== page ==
cnet.com A Texas court has ruled that a husband accused of monitoring his wife's computer through a keystroke logger did not violate federal wiretapping laws.
Larry Bagley was sued in June by his wife Rhea Bagley, who accused him of surreptitiously placing audio recording devices in their house as well as a software keystroke logger. The Bagleys are in the process of divorcing.
The complaint in this civil case says that during the divorce proceedings, the husband revealed the existence of the surveillance tech and acknowledged that the "software recorded screenshots of activity on this computer." The husband replied in court documents that "in all conversations, the defendants' children were present and defendant was able to consent to recordation by way of vicarious consent."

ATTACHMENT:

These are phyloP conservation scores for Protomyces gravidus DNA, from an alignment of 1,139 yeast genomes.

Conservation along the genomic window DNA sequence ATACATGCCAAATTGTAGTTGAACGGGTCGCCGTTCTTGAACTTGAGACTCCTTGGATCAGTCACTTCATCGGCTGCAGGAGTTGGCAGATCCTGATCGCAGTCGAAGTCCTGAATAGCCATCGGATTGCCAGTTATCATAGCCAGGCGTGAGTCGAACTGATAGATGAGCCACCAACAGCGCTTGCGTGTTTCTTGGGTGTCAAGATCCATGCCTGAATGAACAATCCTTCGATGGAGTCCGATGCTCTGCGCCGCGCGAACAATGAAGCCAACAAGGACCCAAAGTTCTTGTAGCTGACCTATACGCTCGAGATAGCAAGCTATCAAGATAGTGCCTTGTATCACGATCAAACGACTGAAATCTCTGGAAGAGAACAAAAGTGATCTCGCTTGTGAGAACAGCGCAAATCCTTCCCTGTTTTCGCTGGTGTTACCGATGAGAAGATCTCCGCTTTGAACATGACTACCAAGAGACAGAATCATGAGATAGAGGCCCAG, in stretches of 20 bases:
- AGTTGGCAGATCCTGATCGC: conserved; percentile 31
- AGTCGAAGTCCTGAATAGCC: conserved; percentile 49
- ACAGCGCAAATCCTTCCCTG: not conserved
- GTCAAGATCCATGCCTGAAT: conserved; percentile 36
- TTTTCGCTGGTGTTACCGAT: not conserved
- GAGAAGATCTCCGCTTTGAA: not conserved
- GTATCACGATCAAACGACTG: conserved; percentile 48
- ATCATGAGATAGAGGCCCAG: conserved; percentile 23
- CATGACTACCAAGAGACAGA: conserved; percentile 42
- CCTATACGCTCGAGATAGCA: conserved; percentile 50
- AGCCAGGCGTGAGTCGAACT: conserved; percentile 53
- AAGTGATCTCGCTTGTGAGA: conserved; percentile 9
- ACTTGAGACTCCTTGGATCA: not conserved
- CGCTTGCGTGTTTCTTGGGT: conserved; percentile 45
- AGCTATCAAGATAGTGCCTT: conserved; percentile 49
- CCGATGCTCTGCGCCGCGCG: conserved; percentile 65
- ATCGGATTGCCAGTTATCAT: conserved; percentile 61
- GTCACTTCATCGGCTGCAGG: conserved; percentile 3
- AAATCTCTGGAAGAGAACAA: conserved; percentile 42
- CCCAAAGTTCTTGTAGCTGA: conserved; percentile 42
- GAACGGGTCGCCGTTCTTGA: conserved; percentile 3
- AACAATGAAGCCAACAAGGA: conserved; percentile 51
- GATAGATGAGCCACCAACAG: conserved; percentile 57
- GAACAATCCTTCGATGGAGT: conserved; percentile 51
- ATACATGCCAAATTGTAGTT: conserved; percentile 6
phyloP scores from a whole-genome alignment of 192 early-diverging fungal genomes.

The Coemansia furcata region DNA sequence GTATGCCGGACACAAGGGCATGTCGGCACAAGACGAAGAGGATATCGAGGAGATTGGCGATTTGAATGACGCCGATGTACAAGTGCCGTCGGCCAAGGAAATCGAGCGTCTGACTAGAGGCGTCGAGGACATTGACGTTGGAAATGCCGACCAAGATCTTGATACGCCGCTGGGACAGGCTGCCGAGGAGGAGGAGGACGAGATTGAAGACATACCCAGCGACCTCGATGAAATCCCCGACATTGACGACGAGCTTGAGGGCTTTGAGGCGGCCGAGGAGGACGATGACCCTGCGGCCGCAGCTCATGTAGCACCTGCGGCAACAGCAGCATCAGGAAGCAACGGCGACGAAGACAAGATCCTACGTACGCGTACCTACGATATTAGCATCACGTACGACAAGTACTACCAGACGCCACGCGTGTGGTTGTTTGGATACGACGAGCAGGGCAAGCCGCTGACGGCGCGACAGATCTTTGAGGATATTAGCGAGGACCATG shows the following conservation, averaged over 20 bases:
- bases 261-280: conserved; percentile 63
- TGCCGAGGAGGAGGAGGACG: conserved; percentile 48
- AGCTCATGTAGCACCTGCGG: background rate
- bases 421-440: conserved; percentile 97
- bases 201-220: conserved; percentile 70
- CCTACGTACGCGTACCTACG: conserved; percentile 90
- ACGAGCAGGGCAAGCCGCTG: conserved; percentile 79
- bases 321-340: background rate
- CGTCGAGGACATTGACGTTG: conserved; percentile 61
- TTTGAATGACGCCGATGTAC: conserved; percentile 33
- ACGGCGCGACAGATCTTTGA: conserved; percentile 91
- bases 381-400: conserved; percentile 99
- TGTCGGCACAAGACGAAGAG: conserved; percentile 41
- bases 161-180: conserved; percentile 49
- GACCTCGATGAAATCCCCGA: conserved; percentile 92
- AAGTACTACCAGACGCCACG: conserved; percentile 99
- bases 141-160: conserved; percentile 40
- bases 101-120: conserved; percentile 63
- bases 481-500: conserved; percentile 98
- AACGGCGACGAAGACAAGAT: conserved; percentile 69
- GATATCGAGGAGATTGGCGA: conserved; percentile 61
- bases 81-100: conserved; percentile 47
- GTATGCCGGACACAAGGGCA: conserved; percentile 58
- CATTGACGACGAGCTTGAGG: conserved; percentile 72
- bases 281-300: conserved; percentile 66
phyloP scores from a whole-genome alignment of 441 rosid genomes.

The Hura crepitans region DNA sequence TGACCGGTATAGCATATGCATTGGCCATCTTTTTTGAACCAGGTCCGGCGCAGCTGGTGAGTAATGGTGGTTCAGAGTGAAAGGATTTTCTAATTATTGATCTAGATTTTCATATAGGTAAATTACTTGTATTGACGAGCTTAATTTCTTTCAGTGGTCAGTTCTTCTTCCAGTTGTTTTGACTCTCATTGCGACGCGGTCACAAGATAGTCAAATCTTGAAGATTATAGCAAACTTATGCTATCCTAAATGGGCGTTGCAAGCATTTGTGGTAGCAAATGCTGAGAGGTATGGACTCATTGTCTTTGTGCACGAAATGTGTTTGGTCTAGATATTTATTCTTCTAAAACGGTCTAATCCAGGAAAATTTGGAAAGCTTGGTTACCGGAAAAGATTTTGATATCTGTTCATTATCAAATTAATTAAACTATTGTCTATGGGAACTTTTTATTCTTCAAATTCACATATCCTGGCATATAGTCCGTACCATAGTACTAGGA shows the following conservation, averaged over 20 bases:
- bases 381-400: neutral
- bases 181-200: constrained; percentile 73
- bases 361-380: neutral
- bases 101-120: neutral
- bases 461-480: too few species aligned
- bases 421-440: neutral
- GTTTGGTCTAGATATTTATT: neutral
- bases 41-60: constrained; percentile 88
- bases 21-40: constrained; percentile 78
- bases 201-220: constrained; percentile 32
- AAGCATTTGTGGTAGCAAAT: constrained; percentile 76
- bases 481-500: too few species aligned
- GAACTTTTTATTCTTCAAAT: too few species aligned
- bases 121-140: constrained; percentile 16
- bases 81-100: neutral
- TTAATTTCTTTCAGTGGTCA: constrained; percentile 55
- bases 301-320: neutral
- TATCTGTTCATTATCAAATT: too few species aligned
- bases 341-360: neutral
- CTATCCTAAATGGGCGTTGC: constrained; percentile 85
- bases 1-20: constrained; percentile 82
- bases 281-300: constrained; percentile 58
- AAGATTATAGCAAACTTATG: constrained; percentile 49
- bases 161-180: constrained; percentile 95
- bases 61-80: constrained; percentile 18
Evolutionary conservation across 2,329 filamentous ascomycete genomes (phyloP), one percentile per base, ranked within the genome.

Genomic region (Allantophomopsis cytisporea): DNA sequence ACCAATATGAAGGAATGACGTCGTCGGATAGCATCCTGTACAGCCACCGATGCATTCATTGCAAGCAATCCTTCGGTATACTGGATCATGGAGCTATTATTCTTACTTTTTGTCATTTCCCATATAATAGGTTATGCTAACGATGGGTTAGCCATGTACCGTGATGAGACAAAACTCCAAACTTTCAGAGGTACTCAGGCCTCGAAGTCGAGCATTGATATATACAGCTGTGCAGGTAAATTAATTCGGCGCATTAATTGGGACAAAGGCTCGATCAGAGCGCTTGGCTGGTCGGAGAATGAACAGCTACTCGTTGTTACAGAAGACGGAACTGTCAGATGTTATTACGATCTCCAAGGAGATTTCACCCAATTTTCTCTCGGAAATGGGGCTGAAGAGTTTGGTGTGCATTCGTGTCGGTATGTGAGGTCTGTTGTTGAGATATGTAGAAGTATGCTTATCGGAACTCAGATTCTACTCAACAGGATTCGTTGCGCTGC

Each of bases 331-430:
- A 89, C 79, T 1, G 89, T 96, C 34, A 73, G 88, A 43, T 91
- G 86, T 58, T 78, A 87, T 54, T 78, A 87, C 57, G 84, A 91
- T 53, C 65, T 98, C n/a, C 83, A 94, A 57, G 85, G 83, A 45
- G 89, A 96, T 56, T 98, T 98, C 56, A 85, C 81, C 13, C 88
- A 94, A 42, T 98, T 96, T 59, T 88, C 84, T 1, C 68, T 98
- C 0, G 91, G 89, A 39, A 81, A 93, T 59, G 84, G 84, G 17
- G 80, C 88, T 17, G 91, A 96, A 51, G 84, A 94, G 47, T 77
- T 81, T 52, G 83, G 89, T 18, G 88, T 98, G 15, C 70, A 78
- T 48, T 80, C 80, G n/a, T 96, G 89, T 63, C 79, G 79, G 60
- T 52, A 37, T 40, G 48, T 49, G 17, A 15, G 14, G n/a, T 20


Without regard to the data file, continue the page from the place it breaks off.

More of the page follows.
U.S. District Judge Lee Rosenthal ruled on October 18 in favor of the husband, saying that the court was required to follow a Fifth Circuit decision saying that the federal wiretap law known as Title III does not apply to marital relationships.